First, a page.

This is a true fiction about how the venerable genre of true fiction gave rise to the novel in England in the 17th century. Their antecedents probably explain why the best novels remain truthful while at their most fictional.
In the fifth century BC the Greek historian Herodotus travelled his world diligently collecting information for what would be the first history book. He was known thereafter as both “Father of History” and “Father of Lies”.
In that improbable true fiction the Roman Empire, unity bought ease of travel to and from all the countries around the Mediterranean, and beyond. And travellers found there was an audience for their travellers’ tales, even an income from their telling. Satirists were not slow to parody the credulity of listeners and the exaggerations of the story tellers alike. The playwright Plautus had a great success about 200 BC with his story of a bombastic soldier. The play was called Miles Gloriosus, and was based on a Greek play called the Boaster. The type later became a staple in European fiction. Around about 180 AD the Greek satirist Lucian of Samosata had an account of his travels, including a trip to the moon, called, naturally, the True Story.
Lucian had a great influence on later European literature. About 1657 Cyrano de Bergerac (himself the victim of a true fiction by Edmond Rostand in 1897 about duels and big noses) also wrote about his journey to the moon, by then a popular tourist destination. As did Daniel Defoe in the Consolidator of 1705. And a wit called Raspe wrote a famous book of travellers’ tales allegedly by Baron Munchausen in 1785. The Baron was known for his tall stories, like riding into battle on a canon ball, and Raspe’s book took matters even further.
The place is London, England, and the period is the century 1631 to 1731, from the birth of the poet John Dryden to the death of the romancer Daniel Defoe. Some of their contemporaries were Jonathan Swift (1667-1745), Charles II (1630-85), James II (1633-1701), William III (1650-1702), Alexander Pope (1688-1744), Queen Anne (1665-1714), George I (1660-1727) and Aphra Behn (1640-1689). These people lived in what the Chinese historians referred to as “interesting times”.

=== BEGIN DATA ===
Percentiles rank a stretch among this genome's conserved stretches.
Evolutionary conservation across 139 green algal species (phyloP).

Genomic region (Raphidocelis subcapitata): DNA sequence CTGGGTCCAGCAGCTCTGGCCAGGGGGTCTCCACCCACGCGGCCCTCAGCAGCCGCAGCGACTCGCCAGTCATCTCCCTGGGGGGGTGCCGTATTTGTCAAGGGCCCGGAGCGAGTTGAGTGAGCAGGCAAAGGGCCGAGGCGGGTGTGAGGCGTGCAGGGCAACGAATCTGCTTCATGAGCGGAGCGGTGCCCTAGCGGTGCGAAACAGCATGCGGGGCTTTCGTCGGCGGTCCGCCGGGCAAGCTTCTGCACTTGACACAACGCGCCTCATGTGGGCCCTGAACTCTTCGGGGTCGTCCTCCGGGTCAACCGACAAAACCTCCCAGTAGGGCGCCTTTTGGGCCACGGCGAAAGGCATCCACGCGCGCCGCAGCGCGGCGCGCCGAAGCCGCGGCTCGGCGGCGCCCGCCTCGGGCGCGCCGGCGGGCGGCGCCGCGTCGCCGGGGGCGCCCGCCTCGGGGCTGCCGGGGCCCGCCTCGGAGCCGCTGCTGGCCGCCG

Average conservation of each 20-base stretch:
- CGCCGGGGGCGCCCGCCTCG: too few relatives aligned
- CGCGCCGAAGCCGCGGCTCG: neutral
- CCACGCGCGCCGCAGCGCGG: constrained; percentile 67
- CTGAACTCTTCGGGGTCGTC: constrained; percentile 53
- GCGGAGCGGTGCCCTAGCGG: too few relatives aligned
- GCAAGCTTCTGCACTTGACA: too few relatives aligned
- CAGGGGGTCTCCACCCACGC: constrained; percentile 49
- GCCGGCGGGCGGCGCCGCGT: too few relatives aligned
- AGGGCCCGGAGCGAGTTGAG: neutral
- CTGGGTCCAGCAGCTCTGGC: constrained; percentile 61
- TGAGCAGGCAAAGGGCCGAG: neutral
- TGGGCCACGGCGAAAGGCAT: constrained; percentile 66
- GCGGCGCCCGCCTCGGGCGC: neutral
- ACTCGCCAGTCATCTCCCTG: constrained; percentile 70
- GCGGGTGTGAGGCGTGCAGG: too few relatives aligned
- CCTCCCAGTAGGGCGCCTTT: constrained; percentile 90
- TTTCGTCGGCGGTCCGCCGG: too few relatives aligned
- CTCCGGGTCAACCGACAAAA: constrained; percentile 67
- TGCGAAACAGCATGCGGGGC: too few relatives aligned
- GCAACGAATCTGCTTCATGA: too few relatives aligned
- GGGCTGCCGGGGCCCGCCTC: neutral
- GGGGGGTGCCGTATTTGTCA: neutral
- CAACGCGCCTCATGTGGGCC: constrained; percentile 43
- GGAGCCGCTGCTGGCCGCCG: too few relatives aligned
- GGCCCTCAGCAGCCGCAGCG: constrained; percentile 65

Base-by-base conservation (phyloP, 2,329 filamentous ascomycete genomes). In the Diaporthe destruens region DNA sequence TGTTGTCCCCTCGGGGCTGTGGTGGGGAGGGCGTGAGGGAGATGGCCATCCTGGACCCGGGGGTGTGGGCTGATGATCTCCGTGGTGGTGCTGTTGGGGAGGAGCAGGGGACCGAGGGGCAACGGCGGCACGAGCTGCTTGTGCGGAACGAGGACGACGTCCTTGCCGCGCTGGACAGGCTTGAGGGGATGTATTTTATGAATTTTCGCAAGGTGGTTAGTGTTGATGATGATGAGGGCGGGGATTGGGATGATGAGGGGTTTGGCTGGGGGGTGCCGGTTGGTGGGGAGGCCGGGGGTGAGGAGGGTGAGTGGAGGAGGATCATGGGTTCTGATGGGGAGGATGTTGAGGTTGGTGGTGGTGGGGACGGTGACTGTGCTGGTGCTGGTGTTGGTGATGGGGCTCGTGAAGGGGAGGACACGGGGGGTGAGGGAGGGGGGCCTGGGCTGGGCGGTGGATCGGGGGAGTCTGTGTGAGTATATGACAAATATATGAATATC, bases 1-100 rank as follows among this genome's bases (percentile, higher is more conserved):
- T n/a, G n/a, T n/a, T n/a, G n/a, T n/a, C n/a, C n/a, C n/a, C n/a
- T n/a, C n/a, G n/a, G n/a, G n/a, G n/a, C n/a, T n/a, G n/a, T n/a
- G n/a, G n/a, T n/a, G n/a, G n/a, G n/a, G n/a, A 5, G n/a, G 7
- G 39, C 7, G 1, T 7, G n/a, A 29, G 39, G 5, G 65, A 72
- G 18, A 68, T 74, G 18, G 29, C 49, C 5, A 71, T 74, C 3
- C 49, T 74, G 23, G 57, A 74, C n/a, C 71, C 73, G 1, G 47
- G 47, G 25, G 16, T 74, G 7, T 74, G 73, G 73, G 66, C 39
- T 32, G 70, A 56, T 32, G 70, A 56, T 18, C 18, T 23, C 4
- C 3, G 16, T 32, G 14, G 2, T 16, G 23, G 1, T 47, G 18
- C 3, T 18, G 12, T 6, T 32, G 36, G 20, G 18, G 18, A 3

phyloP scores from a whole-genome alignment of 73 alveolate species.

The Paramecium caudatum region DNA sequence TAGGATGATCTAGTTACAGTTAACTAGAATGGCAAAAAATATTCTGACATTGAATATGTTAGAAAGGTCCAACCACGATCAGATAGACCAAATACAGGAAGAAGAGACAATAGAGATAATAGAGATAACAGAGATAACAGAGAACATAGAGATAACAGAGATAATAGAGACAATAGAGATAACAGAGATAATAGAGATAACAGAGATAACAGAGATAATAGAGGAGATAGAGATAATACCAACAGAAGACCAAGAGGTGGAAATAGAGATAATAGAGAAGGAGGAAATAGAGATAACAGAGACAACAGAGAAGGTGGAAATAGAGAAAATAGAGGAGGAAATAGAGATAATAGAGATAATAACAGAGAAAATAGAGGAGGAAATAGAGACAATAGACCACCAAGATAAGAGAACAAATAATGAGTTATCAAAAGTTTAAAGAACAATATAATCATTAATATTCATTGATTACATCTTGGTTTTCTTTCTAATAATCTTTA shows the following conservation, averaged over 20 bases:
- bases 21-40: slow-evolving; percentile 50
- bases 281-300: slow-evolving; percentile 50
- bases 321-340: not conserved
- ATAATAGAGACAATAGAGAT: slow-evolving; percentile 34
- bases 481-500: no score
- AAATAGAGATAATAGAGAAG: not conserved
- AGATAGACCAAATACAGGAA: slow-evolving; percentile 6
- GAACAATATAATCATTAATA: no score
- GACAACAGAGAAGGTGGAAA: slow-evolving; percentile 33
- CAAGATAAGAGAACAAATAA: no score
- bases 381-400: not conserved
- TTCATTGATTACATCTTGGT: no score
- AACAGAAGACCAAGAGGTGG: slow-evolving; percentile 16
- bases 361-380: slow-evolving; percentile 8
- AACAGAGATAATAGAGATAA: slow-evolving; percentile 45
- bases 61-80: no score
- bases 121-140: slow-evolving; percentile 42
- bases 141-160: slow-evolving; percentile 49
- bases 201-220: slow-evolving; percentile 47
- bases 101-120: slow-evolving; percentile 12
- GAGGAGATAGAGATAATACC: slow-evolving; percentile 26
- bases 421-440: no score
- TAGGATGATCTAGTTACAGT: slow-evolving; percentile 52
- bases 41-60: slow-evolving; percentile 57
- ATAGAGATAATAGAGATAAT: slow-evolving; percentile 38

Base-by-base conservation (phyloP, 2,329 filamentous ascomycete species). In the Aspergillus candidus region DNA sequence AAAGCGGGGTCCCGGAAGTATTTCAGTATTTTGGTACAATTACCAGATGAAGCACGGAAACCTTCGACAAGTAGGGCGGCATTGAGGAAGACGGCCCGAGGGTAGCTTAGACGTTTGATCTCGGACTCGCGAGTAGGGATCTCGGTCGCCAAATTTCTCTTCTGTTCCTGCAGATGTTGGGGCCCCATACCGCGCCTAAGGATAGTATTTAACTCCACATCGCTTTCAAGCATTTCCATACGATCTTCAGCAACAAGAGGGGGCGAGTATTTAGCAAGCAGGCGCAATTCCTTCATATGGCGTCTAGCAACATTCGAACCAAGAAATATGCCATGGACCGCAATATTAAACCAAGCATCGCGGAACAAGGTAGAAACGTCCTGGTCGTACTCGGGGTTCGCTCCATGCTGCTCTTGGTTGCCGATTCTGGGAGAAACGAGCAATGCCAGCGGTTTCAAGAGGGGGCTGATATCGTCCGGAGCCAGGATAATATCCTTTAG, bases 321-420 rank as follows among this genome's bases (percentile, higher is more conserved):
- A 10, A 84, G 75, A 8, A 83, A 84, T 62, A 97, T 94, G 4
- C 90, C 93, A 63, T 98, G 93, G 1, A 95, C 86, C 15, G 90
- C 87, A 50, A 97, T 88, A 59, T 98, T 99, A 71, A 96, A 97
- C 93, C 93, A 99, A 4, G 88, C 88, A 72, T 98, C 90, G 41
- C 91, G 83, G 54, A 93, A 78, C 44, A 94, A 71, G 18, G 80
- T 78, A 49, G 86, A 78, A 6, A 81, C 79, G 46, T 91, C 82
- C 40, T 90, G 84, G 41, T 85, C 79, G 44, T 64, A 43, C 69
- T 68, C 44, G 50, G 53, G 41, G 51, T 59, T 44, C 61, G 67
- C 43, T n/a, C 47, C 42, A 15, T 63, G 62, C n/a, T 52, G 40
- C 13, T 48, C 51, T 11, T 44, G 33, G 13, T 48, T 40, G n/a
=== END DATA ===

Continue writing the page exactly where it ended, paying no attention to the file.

The succession to the British crown was hotly debated, and one’s religious beliefs a matter of potential treason. Charles I lost his head in 1649; Oliver Cromwell became Lord Protector of a Republic 1653-58; Charles II succeeded to the throne in 1660, James II reigned 1685-88 but was unpopular because a Catholic; he was succeeded by William III 1688-1702, a Dutchman but a Protestant; Anne reigned 1702-14 but persecuted Dissenters to the Church of England rites, and things finally settled down for George I, who reigned 1714-1727. For much of the period there was civil war and rebellion, and most people took sides for and against the house of Stuart, for and against religious toleration. Debate on these matters was often violent and sometimes dangerous.
Overseas, competition with fellow Protestant power Holland led to war 1652-54, and again 1665-67 and 1772-74. Holland had eclipsed both Portugal and England as the world’s greatest naval power, and England was not happy about it. Matters got humiliatingly worse when a Dutch fleet sailed up the Thames in 1667, burnt the fleet and towed away the flagship. Matters were not really resolved by the accession of Dutch William III in 1688, and it wasn’t till the following century that Holland’s power began to flag. In the meantime the British secret service was very interested in what the Dutch were up to, and put many spies in place to collect information about armaments and the activities of the Dutch fleet.